On Posture

There is good posture and bad posture; the former being that state in which all of the bones and muscles in your spine are in proper alignment, the latter being that in which they are out of joint. For a very long time I have had bad posture, the result of too often working 12- to 14- to 16-hour days hunched over a computer keyboard. The result: for the past eight months or so, I’ve had intense pain just below my right shoulder, under my shoulder blade. There is a spot there that feels like a knot in a thick old rope, the kind you see holding abandoned, weather-beaten old boats to the sides of dessicated docks. It feels all rough and gnarled, like someone ploughed gravel deep into the muscle fiber. I imagine it must look like a contorted tree root that years ago encountered some obstacle to its growth and twisted itself around it. I’ve been trying to straighten it out.

That’s not easy, though. Posture is more than anything else determined by force of habit. You acquire bad posture by repeatedly taking the wrong stance. Do anything long enough and you become it, or it becomes you. That’s equally true of emotions and thoughts, which is why the word posture can also apply to psychological states. You can adopt a defensive posture toward the world; an attitude of confidence, comraderie or cynicism may be just a posture, that is, an assumed position rather than one that comes naturally. Repeat it long enough and your thoughts and feelings begin to take the shape you have imposed on them.Correcting that is very difficult since habits are very hard to break. And if you’ve been in the habit for a long time, there can be a long way to go to get back to your natural state. My first step toward regaining good posture was to be aware that I didn’t have it. Right now, I’m sitting up very straight, with my shoulders back and my thighs level with the floor. Unfortunately, this really hurts, because my bad posture has so completely taken over the way I sit and inflicts pain every time I try to change it. Eventually, though, if I persist, good posture will prevail. As that knot in my back slowly unravels, the boat will slip quietly out to sea.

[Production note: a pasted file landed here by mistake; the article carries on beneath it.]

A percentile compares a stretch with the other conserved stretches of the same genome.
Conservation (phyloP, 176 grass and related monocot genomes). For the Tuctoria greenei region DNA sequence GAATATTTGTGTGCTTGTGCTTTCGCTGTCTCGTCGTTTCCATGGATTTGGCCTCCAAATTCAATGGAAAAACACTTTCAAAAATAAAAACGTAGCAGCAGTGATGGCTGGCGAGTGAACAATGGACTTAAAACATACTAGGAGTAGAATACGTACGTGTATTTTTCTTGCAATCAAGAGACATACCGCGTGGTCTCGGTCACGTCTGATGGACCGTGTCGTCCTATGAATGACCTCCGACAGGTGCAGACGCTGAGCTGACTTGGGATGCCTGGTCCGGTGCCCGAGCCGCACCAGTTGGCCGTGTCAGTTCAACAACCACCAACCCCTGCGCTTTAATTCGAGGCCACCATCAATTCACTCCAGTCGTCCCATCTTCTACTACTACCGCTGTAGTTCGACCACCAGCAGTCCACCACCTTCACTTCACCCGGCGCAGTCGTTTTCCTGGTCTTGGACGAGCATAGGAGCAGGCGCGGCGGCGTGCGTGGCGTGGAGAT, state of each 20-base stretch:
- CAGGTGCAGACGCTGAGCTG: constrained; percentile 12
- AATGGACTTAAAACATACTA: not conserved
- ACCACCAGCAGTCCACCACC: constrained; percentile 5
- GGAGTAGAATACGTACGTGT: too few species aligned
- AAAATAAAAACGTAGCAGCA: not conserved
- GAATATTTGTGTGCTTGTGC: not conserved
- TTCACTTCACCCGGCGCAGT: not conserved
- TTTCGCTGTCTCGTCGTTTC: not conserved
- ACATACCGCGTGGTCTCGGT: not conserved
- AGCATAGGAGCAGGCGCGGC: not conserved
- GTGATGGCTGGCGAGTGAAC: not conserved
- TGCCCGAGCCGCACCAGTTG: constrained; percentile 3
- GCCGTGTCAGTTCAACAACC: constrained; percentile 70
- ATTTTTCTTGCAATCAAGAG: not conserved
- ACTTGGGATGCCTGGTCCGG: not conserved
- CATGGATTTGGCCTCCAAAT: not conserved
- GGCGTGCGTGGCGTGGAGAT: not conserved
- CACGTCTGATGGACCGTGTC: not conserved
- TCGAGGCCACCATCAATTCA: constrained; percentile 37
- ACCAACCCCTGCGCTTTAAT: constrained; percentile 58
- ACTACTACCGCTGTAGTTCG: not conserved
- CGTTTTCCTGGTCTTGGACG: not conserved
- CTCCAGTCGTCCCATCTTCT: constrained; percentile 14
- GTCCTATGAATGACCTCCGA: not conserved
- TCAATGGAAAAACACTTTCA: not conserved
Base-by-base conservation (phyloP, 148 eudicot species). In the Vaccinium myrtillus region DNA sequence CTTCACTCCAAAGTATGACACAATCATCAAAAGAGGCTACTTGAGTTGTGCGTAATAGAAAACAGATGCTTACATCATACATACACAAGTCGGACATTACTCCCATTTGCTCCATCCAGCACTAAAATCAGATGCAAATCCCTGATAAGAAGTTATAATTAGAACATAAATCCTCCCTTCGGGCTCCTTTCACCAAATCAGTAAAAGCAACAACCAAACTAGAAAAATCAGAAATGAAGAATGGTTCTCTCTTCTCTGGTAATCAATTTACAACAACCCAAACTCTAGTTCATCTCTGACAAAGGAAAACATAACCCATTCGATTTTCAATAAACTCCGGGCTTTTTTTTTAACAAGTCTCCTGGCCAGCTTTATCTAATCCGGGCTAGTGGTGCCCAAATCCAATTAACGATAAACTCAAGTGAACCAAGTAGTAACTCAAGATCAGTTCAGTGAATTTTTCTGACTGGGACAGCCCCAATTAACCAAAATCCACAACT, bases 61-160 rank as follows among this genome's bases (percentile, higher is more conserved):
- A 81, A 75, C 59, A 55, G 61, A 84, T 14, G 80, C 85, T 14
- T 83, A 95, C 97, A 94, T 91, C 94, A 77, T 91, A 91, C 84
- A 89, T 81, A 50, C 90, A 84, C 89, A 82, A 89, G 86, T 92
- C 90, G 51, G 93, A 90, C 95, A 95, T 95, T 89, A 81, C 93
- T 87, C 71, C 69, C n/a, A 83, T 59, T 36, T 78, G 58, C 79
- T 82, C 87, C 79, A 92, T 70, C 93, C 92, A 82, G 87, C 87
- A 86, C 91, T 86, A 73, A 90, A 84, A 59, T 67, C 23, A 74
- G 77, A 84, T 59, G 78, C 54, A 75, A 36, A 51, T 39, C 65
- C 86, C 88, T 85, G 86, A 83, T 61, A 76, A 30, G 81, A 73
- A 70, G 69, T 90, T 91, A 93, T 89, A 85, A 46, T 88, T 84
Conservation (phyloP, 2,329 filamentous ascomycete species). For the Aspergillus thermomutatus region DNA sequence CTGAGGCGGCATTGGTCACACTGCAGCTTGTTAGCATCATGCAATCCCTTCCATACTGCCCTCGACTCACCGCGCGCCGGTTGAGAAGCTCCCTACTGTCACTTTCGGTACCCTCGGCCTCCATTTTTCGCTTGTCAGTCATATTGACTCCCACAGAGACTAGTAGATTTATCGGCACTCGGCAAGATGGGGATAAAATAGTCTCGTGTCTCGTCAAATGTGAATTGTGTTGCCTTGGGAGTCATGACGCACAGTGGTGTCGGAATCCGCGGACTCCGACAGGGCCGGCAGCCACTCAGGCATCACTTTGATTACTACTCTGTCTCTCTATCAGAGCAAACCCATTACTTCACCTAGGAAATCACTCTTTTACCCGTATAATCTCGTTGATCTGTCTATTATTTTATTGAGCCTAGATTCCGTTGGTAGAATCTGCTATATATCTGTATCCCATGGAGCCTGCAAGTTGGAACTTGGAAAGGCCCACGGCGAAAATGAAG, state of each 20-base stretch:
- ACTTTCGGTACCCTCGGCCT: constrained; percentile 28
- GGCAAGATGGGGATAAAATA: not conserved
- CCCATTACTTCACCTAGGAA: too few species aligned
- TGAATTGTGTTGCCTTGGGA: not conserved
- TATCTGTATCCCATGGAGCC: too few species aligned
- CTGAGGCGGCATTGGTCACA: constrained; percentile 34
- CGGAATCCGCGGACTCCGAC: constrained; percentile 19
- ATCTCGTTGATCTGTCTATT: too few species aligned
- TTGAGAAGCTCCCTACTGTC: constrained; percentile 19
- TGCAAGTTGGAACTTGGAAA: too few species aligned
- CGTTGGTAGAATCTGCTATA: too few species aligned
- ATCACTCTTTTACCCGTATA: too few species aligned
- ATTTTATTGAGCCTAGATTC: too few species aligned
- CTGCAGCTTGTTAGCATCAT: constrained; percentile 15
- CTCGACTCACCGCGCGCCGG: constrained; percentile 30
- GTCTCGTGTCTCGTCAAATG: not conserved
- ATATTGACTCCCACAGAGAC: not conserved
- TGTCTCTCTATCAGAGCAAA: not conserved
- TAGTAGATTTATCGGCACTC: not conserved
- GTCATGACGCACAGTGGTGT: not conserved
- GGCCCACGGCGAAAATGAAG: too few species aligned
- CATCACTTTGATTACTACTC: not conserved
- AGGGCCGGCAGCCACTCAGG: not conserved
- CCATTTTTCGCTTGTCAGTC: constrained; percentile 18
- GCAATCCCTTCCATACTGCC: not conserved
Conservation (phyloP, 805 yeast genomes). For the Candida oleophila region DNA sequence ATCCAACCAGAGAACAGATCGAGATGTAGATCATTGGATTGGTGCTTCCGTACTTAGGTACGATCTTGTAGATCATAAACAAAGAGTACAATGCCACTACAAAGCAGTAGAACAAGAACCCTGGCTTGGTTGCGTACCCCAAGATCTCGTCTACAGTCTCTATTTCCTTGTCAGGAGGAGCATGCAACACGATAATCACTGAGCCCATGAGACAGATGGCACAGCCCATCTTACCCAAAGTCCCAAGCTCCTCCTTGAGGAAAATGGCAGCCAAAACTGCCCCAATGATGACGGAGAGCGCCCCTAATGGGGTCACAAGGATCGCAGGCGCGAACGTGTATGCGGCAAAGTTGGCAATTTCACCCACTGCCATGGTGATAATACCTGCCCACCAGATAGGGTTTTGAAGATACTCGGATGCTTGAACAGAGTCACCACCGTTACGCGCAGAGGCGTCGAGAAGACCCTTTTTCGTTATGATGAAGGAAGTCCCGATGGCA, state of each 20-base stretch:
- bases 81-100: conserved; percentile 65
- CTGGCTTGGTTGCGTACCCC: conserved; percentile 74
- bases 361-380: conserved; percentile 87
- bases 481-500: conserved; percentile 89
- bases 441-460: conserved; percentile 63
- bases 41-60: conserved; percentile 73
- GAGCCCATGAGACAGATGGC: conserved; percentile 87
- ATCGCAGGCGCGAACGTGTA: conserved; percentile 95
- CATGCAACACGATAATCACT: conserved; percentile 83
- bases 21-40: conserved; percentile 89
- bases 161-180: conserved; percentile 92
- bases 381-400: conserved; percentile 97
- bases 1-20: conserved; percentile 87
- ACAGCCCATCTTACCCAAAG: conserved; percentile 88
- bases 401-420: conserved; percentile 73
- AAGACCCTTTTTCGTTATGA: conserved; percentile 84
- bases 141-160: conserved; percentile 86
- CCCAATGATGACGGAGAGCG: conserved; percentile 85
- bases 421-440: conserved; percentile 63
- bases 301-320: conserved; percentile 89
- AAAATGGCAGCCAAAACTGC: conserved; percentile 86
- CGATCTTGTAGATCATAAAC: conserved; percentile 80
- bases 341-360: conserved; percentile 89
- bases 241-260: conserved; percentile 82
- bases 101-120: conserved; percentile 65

In one of his typically paradoxical aphorisms, the Taoist sage Lao Tzu wrote:

To remain whole, be twisted. To become straight, let yourself be bent. To become full, be hollow. Be tattered, that you may be renewed.

I bet Lao Tzu had pretty damn near perfect posture. But I’ve been bent out of shape for too long, twisted into too many knots. I have to say, though, that I’m grateful for the pain. Otherwise, I would never have known anything was wrong, that there was a different, better posture to take. You only really discover the strength of your spine when your back is against the wall.